Coronavirus ad Amsterdam - L’esperienza di un Ventiquattrenne

E’ una situazione strana, ma non necessariamente brutta.
Netherlands, Western Europe

Story by Joost Backer. Translated by Sati Nunziati
Published on April 8, 2020.

This story is also available in GB



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Nelle ultime settimane di  Gennaio, fine di Febbraio, tutto era ancora molto lontano, ed è così tragicamente divertente ripensare all’incredulità che ci scambiavamo l’un l’altro quando la città cinese di Wuhan, il primo epicentro di Coronavirus, fu completamente bloccata. 

Poi spuntarono i primi casi in Iran, e poi in Italia. Pochi giorni dopo, i primi pazienti di Coronavirus apparirono anche nel mio paese, l’Olanda. Qui il diffondersi è stato accelerato (per quanto ne possiamo sapere) a causa dei molti che si sono spostati per le vacanze sciistiche in Italia, e a causa del tradizionale carnevale olandese nella provincia di Barbant, dove in tanti si travestono e si incontrano per bere birra e festeggiare; quale luogo migliore per la diffusione di un virus. E ora, improvvisamente, anche noi ci ritroviamo bloccati. 

Dalla metà di Marzo, tutti i bar i ristoranti e gli spazi pubblici sono chiusi. A parte i supermercati e negozi di alimentari. Dobbiamo mantenere 1,5 metri di distanza (ragazzi! Ormai assocerò questo numero al Coronavirus per il resto della mia vita…). Ci è permesso uscire solo due alla volta, con il rischio di una multa di 400 euro (cosa che la polizia non esiterebbe a fare). Sulle spiagge la polizia utilizza di droni, si! I droni! Per vigilare e controllare che le persone mantengano le distanze. 

Nel mezzo di questi tempi turbolenti, direi che me la sto cavando piuttosto bene. Mi sono trovato all’improvviso a passeggiare con gli amici al parco (invece che incontrarci per una birra), a fare giochi da tavolo (invece che incontrarci per una birra), o a chiacchierare con i miei vicini quasi tutti i giorni (invece che essere sempre di corsa…, avete capito). Non è necessariamente la migliore delle situazioni, ma è sicuramente differente.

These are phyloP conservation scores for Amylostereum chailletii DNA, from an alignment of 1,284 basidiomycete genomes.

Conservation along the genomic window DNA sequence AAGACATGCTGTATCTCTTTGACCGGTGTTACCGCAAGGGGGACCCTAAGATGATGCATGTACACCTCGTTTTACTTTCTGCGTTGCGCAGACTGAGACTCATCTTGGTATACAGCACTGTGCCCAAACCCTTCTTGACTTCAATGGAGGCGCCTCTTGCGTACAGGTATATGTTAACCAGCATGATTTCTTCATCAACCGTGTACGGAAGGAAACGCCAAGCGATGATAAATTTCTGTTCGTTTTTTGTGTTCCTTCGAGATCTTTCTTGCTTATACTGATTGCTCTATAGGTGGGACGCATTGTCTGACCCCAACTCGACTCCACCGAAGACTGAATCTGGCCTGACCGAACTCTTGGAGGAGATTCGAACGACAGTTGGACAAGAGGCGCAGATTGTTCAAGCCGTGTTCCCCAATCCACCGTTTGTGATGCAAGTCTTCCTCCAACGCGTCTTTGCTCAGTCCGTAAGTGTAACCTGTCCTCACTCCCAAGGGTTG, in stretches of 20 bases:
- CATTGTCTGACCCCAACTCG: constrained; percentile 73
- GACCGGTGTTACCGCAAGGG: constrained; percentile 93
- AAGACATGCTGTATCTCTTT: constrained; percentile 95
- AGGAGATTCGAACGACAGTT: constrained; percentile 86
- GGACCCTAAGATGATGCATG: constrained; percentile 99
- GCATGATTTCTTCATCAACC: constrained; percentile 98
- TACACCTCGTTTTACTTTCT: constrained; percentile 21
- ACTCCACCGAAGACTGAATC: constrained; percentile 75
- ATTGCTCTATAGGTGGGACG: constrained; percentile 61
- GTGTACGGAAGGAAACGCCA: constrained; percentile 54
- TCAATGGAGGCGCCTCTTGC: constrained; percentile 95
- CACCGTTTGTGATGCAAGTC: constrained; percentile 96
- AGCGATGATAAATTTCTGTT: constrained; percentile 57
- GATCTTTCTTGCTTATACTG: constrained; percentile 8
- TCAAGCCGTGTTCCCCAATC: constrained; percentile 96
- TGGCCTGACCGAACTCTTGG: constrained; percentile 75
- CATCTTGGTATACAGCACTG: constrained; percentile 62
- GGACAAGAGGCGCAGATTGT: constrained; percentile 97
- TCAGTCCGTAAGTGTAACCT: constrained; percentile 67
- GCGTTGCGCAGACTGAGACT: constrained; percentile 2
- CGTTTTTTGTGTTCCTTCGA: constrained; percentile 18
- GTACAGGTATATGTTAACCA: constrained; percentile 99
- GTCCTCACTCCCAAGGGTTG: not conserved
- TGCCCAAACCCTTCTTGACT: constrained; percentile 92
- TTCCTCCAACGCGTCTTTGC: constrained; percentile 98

La politica del Governo non è quella di controllare e chiudere tutto completamente, ma di raggiungere un’”infezione controllata” in cui le persone ammalandosi possono immunizzarsi, in modo da non raggiungere una “curva ripida” dei casi, della quale tutti sono preoccupati. La discussione è: se ci chiudiamo completamente senza ammalarci nessuno può diventare resistente e in pochi mesi il virus potrebbe colpire di nuovo. 

Abbiamo in totale 1,100 letti disponibili nelle terapie intensive per i pazienti di Coronavirus. Al 29 Marzo, 914 di questi letti sono occupati e 639 persone sono morte. Ho diversi amici che lavorano in ospedale e anche loro sono piuttosto preoccupati. 

In Olanda non c’è un vero modo di sapere con certezza se si ha (o si ha avuto) il Coronavirus. I controlli non vengono fatti, come sta accadendo in molti altri paese, per la semplice ragione che non ci sono abbastanza test disponibili. 

A parte questo, sto lavorando da casa tutti i giorni. Lavoro come sustainability consultant, e nonostante preferisca lavorare molto di più in ufficio, sto passando più tempo fuori, cosa che non sarei riuscito a fare altrimenti. Mi prendo più tempo per mangiare la mia colazione a base di avena sul balcone al sole; a pranzo le uova strapazzate le mangio sulle scale dell’ingresso che guardano verso la strada e dopo il lavoro passeggio lungo il mio quartiere di Amsterdam. 

E’ una situazione strana, ma non necessariamente brutta.


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Joost Backer

Joost Backer

Hey there! I'm Joost, 24 years old, from Amsterdam, Holland. What excites me? Creating songs at the piano. Going outside and play football. Reading (philosophical) novels. And above all: Getting inspired by other people's stories. By YOUR story. 

Having studied Political Economy and a bit of Anthropology, focused on Latin America, I now work as a sustainability consultant at NewForesight. 

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